Guest Post: TOC Life & an Unstable Income

Tonight’s guest post comes to us from Tom Hayward, a TOC in our district.  Tom and I (Karley) go way back; we used to work at the Saanich Police station together in the Block Watch Office (just for one summer).  Needless to say, after a summer of Block Watch antics, we became fast friends.  When he is not teaching school, you can find Tom tutoring and teaching guitar lessons.  Tom also moonlights as a wedding singer.  I wish I could say this is a joke, but it’s not.  Tom wrote and sang a song about, and for, Joel and I and performed it at our wedding.  It was absolutely amazing.

Here’s what Tom has to say about the financial life as TOC (and how to make ends meet when the paycheque is unstable).

I have spent nearly my entire teaching career as a day-to-day substitute teacher – ahem, teacher teaching on call. While the reasons for this are mostly circumstantial, there have been times when I actively sought to be a TTOC rather than a classroom teacher. After graduating from the BEd program at UVic I worked in some local independent schools here in Victoria. I then left the country for the experience of teaching in London, England. Upon returning I went back to the independent schools before finally getting picked up by the local school district. While this has meant a rather fragmented three-year teaching career, I have been able to adjust quite well to the unpredictable nature of on-call work.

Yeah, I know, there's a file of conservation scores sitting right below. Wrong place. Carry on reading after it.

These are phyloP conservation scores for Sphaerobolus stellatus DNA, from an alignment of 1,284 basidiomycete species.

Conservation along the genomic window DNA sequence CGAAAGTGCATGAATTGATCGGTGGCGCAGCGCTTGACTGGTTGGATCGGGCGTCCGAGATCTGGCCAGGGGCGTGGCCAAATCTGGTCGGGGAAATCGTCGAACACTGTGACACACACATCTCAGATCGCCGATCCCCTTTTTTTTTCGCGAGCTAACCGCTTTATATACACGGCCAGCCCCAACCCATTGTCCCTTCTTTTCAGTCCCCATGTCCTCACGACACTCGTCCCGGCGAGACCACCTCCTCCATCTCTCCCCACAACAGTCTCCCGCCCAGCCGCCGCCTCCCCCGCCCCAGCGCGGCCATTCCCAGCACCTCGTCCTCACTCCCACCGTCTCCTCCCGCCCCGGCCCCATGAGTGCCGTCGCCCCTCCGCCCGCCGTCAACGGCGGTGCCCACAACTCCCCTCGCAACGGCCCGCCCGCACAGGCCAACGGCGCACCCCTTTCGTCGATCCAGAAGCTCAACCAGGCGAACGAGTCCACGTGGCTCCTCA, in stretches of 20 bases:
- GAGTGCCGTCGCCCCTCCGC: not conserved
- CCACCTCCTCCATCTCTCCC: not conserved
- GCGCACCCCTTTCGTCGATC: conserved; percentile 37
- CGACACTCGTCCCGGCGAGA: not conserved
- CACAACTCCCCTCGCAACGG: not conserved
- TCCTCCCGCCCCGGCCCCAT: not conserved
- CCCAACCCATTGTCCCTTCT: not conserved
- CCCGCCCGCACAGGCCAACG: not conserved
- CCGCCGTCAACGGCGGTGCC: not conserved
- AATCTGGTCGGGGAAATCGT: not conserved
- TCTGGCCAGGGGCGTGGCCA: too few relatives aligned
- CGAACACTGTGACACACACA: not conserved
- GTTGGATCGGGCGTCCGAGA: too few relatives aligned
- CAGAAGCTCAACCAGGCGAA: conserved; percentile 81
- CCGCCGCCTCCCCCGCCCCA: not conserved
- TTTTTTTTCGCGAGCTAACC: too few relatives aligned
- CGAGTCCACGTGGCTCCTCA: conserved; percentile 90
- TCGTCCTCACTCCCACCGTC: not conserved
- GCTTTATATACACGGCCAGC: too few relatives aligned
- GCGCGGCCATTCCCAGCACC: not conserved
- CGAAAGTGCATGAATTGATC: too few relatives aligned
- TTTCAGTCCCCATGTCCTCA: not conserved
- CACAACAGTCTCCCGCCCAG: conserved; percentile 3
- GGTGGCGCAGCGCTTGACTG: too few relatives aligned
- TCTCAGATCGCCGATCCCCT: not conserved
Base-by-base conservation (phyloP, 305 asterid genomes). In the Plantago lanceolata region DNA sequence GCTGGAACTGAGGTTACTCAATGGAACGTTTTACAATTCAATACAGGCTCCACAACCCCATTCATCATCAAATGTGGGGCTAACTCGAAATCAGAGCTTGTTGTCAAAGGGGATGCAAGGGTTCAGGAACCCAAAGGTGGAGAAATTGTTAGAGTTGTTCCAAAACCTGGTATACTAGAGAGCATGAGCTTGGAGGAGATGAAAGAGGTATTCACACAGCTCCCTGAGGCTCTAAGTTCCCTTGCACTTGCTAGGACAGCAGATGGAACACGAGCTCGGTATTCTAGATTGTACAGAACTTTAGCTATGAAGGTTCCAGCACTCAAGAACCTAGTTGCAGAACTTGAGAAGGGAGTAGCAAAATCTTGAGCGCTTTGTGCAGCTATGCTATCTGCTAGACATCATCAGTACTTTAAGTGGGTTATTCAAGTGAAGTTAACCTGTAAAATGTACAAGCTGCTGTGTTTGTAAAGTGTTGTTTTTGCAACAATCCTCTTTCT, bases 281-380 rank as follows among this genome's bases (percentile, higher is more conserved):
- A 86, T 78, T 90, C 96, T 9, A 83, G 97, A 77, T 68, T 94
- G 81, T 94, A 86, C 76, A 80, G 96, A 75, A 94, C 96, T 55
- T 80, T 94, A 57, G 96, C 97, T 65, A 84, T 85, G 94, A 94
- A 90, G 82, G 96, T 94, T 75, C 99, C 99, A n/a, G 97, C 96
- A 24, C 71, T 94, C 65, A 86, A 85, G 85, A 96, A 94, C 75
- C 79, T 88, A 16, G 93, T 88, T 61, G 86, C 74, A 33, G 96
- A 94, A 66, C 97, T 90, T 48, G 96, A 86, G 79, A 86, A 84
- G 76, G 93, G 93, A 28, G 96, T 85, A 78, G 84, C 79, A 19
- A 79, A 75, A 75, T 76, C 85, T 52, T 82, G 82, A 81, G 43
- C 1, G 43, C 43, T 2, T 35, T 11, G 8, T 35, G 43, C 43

Teaching on call brings with it a large degree of uncertainty. Will my class be “good”? Will I work well with other teaching staff? Will there be a lesson plan? Will I even work today? One thing you can be certain of is this: you won’t be making as much money as a regular classroom teacher. It’s a cold hard fact. Even if you get a call every day, there’s a good chance that some of those days will be half days. Following breaks there is often a lull as teachers return to class healthy and refreshed. With such unpredictable workflow, the financial stress can be very real. Here’s how to cope:

1) Know how the system works. At least in my district, working a morning in an elementary or middle school pays more than an afternoon. If you have the choice, opt for teaching in the morning. As well, working one day in the morning and the next day in the afternoon is usually a smarter idea than working a full day and having a day off. Depending on your district, consecutive days can mean a bigger pay cheque at the end of the month.

2) Get to know the staff. This is huge. Eat in the staff room. Introduce yourself to the teacher next door. Hand out a card. Network. Be pleasant. Smile. This is really basic stuff, but the impression you leave on someone else could pay off in dividends later on.

3) Do a good job. Let me tell you a story. I once subbed in a school and I had a prep block. The teacher said if I felt like it I could do some of the marking on her desk. I did ALL of it. A few months later she needed coverage for the month of June. Who do you think she called? If teachers know you are good at what you do they will trust you with their students. This could mean a good chunk of change in your bank account.